3. Always bring more batteries than you think you need. I'm always surprised how quickly I burn through batteries at a wedding in comparison to shooting corporate events.
  4. For the love of God, do not use direct on camera flash. Bounce your speedlite off a wall or a ceiling. I shouldn't even need I mention this, but I've seen it done far too often.
  5. Don't feel bad about bringing more equipment than you need. Wedding have the tendency to go wrong- so backups are a must.
  6. Know the wedding party.  Make sure you know who is attending the wedding so you don't ask the awkward question of "Where's grandma?" and people have to tell you she had passed away.
  7. Always deliver more than is expected.  This motivate the couple to refer you to their friends and family.
  8. If a guest wants you to go out of your way to take a particular photo, do it!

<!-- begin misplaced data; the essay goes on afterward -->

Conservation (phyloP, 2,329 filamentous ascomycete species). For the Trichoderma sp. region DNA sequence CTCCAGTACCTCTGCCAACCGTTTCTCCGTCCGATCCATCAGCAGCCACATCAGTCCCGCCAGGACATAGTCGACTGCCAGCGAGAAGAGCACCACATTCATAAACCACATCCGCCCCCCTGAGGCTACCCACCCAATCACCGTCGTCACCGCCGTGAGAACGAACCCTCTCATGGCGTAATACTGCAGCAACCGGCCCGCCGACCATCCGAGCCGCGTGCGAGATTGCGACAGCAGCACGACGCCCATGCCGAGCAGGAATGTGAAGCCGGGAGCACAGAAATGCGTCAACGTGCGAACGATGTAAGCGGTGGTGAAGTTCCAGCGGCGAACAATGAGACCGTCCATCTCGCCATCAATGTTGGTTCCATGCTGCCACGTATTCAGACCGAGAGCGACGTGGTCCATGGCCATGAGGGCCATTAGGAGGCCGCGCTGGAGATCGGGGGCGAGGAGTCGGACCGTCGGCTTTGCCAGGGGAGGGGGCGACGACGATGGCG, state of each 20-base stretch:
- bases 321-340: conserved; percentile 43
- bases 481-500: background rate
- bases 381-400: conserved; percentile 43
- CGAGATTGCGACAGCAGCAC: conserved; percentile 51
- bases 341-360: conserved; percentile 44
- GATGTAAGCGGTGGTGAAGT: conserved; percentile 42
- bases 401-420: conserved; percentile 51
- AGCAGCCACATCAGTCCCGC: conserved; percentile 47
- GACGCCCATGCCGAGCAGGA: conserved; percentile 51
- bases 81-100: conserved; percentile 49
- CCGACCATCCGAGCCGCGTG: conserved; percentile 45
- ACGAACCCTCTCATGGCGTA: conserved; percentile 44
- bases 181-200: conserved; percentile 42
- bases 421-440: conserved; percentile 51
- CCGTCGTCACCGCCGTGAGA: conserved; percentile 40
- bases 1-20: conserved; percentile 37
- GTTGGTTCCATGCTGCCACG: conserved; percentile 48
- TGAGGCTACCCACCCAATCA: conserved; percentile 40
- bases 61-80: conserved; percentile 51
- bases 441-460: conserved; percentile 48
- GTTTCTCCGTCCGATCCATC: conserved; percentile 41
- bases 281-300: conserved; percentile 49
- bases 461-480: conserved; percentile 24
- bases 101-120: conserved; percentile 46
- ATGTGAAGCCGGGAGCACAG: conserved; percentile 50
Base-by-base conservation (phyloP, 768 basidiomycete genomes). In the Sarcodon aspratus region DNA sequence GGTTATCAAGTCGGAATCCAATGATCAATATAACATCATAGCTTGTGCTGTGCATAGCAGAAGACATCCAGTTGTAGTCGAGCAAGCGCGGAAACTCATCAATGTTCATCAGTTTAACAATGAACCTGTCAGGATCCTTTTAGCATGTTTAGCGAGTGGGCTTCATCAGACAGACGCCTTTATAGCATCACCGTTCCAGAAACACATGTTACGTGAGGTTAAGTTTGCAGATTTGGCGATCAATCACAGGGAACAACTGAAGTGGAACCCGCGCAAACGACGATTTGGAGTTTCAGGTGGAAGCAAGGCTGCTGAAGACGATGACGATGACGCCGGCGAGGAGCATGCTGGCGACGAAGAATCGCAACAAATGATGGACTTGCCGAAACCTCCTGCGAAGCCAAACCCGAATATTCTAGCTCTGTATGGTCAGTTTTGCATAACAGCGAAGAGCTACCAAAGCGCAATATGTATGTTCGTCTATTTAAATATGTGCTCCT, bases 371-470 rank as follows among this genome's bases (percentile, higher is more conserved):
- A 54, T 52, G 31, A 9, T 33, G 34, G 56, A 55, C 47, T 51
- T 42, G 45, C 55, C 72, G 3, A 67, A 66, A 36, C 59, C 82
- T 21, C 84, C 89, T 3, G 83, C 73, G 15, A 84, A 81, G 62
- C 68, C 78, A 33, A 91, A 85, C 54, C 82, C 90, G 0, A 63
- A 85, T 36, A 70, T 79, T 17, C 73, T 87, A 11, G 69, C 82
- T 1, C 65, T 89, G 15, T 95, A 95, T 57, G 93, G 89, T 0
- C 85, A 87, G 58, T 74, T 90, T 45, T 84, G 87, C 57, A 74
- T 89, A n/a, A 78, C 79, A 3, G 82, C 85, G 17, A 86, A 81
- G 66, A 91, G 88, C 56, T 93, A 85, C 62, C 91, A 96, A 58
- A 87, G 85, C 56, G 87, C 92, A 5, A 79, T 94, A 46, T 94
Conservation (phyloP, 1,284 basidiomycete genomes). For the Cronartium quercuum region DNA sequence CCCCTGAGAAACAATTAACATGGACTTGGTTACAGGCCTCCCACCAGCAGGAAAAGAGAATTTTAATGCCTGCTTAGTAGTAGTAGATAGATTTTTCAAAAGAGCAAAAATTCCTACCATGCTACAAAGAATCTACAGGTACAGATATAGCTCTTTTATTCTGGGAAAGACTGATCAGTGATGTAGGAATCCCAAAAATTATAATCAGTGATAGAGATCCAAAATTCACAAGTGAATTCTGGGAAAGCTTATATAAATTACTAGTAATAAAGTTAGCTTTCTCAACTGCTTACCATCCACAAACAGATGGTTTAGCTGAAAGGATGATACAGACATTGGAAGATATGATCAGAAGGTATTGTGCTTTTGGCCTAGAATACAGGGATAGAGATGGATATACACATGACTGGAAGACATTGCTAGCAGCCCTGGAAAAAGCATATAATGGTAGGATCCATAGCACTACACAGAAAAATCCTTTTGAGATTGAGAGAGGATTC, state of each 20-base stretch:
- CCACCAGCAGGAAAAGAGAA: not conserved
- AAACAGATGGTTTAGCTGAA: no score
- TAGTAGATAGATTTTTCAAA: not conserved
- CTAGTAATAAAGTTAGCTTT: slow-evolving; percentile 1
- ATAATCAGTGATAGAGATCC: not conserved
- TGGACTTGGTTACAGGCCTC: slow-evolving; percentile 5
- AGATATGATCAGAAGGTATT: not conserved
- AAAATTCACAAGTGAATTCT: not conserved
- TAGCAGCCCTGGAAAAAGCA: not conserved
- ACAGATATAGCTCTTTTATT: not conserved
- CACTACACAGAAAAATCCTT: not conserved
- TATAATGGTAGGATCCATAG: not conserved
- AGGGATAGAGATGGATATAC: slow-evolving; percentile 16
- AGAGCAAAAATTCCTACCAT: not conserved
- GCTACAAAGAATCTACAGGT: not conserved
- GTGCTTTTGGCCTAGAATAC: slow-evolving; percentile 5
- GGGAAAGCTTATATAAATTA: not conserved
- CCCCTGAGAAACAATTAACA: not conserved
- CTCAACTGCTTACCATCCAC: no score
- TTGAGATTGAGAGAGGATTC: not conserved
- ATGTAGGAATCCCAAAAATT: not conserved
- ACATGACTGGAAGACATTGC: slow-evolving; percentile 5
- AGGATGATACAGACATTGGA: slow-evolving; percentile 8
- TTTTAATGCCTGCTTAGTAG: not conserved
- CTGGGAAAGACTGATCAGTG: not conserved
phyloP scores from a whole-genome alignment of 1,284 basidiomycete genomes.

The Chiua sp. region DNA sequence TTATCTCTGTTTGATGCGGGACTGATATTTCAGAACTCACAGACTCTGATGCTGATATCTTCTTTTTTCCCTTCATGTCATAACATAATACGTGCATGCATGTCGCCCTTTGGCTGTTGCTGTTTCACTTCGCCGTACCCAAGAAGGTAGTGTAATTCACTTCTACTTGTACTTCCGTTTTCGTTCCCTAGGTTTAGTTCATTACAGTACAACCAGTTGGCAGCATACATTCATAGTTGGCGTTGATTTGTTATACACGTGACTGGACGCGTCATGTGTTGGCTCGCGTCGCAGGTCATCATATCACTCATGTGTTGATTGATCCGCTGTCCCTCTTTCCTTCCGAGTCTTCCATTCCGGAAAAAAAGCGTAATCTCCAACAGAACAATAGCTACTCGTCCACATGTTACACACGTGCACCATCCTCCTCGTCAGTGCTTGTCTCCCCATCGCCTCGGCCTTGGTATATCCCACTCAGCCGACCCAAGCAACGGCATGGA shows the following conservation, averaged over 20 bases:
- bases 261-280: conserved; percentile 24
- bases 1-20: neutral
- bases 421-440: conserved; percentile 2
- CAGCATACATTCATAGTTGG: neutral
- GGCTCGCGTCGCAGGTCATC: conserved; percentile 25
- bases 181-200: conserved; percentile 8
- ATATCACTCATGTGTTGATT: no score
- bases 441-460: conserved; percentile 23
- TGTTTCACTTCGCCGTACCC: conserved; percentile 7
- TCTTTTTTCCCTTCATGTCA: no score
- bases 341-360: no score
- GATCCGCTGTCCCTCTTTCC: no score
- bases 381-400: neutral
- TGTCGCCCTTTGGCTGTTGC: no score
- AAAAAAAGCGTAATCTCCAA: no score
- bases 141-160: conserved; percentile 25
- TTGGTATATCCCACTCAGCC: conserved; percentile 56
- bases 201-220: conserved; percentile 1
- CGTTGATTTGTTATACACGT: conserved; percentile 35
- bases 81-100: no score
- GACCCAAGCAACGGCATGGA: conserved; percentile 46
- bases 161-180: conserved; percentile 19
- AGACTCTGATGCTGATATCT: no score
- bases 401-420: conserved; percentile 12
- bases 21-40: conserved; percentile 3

The bride and groom is your current client, but the guests could be your next.
  9. Make friends with the venue managers and/or event planner.  They can help make your life much easier to help make sure things run smoothly, get you the information that you need, or get the right people to help you.
  10. Don't book a bride under 30. I wish I was 100% joking about this, but I'm not. A large percentage of younger brides are going to be emotional- and you better have some counseling skills to help calm her down.  Ever wonder why wedding photographers make so much money? It isn't a walk in the park.. despite the venue being booked in one.